Denethor looks out over the plain of Pelennor and sees an overwhelming mass of enemies approaching the white city. When the attack begins, he commands his men to abandon their posts, to flee for their lives. At this point, the wizard Gandalf smacks Denethor in the head, and leads the men to defend Minas Tirith.

On the treadmill yesterday, while watching this particular movie scene, I realized the role I had been playing:

I was Denethor.

The pain in my knee, plus a million stresses from daily life, had formed battle lines outside the gates, and when under siege, I fled.

I didn’t quit running, but I did flee mentally.

Before going on vacation, I managed to do an 18 mile run. I planned to write a victorious blog about it, but that would have been pure fiction.

It was an ugly 18 miles. I had to stop, stretch, and even walk. It was not glorious. It was humbling.

However, yesterday I was smacked in the head by a Gandalf guised as a physical therapist. This wise and good person showed me ways to improve muscle strength, so that my kneecaps will track properly. That is the long-term fix.

Towards the end of the session, she looked at me and stated (though it was in question form), “You’re still going to do the marathon anyway, right?” The question had been floating around in my head, but the answer had never clearly taken shape.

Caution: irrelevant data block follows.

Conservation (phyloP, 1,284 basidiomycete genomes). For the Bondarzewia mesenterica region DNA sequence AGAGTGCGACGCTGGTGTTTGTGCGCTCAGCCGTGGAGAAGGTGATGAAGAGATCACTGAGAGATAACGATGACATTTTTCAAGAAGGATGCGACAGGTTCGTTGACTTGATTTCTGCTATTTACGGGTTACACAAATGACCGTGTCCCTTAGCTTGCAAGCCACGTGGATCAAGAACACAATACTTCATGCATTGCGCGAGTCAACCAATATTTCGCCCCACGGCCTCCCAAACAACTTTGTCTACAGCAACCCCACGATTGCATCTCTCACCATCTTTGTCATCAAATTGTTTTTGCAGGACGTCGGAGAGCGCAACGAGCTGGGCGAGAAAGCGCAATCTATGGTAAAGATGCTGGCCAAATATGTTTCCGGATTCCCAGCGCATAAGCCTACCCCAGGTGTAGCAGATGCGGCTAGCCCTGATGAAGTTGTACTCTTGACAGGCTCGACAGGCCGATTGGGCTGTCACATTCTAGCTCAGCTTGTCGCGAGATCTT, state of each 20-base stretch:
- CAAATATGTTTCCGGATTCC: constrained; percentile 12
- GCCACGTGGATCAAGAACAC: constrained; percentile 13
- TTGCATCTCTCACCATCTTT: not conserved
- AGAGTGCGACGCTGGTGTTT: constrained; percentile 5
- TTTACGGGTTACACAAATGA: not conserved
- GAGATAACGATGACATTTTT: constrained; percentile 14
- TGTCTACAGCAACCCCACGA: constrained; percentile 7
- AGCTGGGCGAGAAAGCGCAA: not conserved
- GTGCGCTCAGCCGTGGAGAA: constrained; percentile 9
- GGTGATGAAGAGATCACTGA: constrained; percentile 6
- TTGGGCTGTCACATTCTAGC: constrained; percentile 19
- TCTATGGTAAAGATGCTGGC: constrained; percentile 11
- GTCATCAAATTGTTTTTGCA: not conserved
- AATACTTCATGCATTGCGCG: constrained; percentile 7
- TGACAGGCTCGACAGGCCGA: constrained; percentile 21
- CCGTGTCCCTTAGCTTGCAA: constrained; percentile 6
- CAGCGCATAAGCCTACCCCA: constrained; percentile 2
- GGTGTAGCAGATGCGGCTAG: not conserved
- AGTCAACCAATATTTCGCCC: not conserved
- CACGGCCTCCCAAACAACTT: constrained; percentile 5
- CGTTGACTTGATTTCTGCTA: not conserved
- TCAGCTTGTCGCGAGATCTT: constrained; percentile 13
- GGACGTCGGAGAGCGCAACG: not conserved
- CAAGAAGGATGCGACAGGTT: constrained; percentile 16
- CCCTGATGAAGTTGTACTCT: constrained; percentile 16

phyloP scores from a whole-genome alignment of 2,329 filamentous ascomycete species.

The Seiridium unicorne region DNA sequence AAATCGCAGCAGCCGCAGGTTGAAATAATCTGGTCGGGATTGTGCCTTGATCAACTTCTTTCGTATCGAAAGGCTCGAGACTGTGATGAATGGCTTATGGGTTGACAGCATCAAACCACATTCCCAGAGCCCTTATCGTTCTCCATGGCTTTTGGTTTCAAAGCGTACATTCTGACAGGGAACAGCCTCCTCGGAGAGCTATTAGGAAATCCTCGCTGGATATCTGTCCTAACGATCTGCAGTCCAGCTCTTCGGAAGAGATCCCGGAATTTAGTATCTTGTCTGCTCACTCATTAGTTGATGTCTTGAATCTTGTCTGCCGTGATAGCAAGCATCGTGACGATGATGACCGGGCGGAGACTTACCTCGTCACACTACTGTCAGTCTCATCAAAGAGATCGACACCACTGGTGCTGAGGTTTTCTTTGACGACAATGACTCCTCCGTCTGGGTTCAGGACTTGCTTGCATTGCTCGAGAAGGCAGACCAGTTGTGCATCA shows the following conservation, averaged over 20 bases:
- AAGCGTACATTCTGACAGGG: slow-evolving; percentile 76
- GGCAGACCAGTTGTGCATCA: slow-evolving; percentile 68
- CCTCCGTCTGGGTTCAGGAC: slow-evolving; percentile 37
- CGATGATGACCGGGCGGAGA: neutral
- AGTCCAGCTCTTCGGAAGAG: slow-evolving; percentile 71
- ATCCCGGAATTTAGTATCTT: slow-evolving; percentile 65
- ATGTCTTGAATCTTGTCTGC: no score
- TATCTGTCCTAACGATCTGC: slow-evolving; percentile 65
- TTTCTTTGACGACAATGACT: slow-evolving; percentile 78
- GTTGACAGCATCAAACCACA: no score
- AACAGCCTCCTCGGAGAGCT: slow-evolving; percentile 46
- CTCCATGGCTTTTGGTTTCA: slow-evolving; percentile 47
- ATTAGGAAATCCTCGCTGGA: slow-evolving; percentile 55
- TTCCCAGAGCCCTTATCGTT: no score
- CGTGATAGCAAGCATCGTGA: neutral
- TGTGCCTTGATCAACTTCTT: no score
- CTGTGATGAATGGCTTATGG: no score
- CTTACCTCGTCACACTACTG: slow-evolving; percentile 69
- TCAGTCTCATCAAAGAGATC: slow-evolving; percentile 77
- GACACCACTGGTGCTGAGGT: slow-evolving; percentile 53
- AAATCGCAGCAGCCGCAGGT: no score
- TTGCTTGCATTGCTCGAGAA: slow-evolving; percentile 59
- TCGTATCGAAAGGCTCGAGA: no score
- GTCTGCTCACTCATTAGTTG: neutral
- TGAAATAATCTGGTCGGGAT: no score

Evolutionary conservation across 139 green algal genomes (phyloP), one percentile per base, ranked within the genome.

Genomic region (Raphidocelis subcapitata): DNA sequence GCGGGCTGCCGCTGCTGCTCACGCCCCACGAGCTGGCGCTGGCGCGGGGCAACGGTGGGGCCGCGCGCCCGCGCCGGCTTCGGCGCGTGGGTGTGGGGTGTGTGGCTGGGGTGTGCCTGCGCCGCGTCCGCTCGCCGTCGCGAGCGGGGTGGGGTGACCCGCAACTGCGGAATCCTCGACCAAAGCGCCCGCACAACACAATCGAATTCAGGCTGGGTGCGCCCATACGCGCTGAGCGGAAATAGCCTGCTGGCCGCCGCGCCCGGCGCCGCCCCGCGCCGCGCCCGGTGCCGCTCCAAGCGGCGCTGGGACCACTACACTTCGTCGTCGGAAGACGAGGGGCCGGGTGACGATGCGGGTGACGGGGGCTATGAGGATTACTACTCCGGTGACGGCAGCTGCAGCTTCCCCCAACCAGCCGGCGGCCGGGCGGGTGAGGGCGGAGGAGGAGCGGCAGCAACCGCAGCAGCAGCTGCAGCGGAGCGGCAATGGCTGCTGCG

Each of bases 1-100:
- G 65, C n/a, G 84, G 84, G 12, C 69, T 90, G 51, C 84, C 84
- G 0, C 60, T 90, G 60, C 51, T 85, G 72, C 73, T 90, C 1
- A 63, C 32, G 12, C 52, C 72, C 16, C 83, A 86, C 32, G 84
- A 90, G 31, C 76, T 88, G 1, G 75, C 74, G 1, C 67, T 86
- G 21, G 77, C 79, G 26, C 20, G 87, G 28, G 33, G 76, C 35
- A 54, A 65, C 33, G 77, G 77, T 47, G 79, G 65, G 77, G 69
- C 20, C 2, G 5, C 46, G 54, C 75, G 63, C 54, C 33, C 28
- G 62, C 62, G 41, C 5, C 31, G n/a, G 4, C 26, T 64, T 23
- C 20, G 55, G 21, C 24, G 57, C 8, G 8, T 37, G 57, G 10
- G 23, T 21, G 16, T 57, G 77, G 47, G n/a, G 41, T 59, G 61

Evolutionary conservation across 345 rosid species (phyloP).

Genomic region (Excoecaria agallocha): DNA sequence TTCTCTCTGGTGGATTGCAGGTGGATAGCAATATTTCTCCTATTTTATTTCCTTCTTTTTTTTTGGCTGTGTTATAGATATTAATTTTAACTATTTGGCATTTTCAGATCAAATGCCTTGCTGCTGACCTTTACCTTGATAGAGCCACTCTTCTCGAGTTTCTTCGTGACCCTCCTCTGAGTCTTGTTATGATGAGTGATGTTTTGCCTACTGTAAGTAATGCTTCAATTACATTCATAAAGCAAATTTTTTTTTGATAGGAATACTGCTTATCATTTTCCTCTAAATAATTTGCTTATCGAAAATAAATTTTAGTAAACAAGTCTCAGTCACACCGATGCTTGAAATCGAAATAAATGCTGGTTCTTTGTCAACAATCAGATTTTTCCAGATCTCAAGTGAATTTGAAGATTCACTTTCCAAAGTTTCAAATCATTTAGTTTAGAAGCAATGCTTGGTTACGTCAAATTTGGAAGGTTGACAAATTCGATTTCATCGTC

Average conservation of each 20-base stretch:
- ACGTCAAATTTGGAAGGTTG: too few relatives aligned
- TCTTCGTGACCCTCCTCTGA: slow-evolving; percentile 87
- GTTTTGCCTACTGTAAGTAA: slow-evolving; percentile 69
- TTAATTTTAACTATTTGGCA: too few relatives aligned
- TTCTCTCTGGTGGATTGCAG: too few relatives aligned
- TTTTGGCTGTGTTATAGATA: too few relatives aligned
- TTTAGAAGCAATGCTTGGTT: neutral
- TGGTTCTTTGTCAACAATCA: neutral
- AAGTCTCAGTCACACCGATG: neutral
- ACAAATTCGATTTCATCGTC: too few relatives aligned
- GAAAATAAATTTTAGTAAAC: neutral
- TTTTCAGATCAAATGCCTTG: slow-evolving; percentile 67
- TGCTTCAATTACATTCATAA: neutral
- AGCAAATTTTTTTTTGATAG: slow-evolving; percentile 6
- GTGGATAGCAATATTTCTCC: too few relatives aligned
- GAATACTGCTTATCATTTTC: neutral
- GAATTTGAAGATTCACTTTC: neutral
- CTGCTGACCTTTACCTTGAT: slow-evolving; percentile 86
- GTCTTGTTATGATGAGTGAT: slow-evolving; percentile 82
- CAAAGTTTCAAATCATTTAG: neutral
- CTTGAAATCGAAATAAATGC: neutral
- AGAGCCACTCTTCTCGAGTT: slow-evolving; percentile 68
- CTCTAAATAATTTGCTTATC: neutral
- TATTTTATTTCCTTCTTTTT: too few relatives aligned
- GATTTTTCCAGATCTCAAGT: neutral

I’d like to say I answered a rousing “Huah! Yes, Ma’am!”

Instead, in my own, quiet, Keri-like way, I replied, “I’d like to.”

Fortunately, this was on an army post, where even the babies are born tough.

“Okay then,” she said, digging out some tape, “You can run the marathon, but it’s probably going to be painful.”

Then she strapped my kneecaps into place with tape.

I went home and did nine miles on the treadmill with no pain.

When the armies of Mordor were defeated, I cried.

Hope is not gone after all.

Stats:

Miles: After my 18 mile run, I took six days off. However, I have run 45 miles since my last post. I ran some glorious trails while on vacation, though I walked up hills, and hobbled at the end.

Weather: it has gotten hotter here recently, which means I have to either run early in the morning, or on the treadmill. I’m SO glad the marathon begins at 7:30 in the morning. July can actually feel like July here.

Wildlife: I didn’t know it (though I hopped over much evidence) that in Austria I was running through cow pastures. I heard their bells before I saw them. If I ever own a cow, I’m putting a big leather collar with a bell around its neck.

A beautiful setting for a run.

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